Harry Evans, editorial director of Mortimer Zuckerman’s mini media empire, has declared war on a persistent and, to his mind, extremely bothersome foe: Toby Young.
Toby Young ? That partygoing British freelancer with the shaved head who once edited The Modern Review and did light-lifting for Graydon Carter at Vanity Fair ?
Mr. Evans, through his London attorney Theodore Goddard, has threatened to sue Mr. Young over a series of articles Mr. Young wrote for the British newspapers The Guardian and The Spectator . According to Mr. Evans, the articles portray him and his wife, New Yorker editor Tina Brown, in an unflattering light, and sound the general theme that the couple’s clout in New York is on the wane. Mr. Evans accuses Mr. Young of “making a cottage industry out of denigrating me,” and he wants to get even by using Britain’s strict libel laws to his advantage.
“I don’t want to encourage sloppy journalism by somebody new to the game,” Mr. Evans said. “If he’s going to dedicate his life to covering me, let’s get it right.” Mr. Evans wants Mr. Young to apologize, pay legal fees and damages, and “desist forthwith from further defaming, denigrating and ridiculing Mr. Evans and Ms. Brown,” in the words of his attorney, Mr. Goddard.
Mr. Young says that the last requirement-that he not “ridicule” Mr. Evans and Ms. Brown-is the real issue. He is putting the finishing touches on a satirical play about the New York media world entitled Liberté, Egalité, Publicité , which features two characters who strongly resemble Mr. Evans and Ms. Brown, and is searching for a producer for a New York staging. He believes that Mr. Evans’ legal threats are an attempt to squelch the project. Mr. Young cites as evidence that Mr. Evans engaged the battle the day after a mention of Mr. Young’s project appeared in Cindy Adams’ gossip column in the New York Post .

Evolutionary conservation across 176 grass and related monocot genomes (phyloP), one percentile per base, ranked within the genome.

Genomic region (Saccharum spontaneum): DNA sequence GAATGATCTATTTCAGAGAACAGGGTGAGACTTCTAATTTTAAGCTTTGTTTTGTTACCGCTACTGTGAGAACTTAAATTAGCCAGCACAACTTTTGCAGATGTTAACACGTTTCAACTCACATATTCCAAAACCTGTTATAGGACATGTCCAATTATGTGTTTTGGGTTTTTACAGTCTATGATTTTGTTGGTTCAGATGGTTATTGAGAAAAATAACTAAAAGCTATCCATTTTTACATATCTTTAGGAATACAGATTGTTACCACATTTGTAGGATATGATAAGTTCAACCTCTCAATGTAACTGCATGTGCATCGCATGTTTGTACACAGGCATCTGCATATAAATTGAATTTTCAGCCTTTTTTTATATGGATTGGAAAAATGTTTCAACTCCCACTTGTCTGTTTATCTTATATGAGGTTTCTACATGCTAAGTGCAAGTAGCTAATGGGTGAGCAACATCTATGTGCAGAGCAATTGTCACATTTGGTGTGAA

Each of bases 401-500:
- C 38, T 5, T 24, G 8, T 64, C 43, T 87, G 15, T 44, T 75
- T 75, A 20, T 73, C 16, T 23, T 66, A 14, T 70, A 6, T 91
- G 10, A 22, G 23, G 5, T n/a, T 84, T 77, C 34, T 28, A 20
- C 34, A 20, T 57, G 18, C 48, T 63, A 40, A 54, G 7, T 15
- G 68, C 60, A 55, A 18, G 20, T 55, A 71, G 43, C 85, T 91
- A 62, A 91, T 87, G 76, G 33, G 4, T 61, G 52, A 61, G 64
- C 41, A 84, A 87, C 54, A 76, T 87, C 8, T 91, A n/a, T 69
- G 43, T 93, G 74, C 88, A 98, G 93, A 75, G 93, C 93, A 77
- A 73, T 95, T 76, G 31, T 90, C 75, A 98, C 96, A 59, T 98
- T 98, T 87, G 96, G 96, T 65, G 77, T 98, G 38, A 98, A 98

The trouble started with a Nov. 29, 1997, Spectator article by Mr. Young headlined “Harry in a Spin,” covering Mr. Evans’ departure from Random House, where he had been president, for Mr. Zuckerman’s fiefdom. More a compendium of other news stories on the subject than a groundbreaking piece, Mr. Young’s Spectator story posited that Random House owner S.I. Newhouse Jr. had “let Harry know that he had until the end of the year to find another job,” that Ms. Brown had tried to land a job for her deposed husband through her contacts with the Walt Disney Company’s chief executive, Michael Eisner, and that at 69, Mr. Evans was “a little old to engage in a bloody circulation battle” with the Daily News ‘ tabloid rival, the New York Post. Mr. Young also noted that Mr. Evans’ “powers of concentration are not what they used to be.”
Over a month passed with no word from Mr. Evans. Then on Jan. 21, Cindy Adams mentioned Mr. Young’s play in her column. The next day, Mr. Evans sent a five-page rebuttal to the editors of The Spectator , demanding an apology and citing 13 “malicious fabrications.”